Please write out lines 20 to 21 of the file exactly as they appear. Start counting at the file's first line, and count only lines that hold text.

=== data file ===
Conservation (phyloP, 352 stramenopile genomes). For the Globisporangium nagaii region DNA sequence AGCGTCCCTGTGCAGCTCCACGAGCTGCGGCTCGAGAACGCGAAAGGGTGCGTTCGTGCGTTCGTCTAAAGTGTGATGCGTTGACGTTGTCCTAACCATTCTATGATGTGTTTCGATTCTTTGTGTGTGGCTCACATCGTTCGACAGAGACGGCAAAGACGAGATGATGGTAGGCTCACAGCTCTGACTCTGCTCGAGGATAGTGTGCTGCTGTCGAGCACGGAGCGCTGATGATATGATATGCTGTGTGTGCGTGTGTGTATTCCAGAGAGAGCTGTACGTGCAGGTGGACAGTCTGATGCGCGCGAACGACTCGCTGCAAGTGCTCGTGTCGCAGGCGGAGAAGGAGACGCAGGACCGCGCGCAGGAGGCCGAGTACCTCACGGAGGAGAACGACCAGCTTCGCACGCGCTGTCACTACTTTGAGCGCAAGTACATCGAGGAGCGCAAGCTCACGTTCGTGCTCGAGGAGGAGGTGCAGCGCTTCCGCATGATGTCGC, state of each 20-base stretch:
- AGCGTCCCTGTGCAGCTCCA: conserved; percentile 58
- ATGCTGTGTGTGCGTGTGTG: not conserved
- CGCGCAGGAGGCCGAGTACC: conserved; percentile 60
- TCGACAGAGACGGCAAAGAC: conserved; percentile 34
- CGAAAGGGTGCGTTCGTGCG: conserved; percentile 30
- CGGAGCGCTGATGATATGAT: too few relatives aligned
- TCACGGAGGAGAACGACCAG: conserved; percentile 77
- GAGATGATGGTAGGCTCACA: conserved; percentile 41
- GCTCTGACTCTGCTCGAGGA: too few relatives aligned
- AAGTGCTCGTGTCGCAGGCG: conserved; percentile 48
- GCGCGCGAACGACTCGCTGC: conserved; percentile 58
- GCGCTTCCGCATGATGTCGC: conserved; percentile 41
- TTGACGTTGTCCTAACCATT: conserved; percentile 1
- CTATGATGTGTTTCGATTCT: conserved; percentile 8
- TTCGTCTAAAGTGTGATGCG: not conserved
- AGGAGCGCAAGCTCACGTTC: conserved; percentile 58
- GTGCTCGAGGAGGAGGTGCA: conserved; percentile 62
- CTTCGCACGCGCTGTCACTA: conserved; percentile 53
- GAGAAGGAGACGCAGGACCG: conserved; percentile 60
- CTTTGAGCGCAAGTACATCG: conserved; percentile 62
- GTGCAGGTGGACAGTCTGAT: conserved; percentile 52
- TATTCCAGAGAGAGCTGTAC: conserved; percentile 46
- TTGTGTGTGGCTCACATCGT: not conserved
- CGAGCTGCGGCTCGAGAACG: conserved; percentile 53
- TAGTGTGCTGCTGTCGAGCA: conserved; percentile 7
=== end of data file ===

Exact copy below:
- GAGAAGGAGACGCAGGACCG: conserved; percentile 60
- CTTTGAGCGCAAGTACATCG: conserved; percentile 62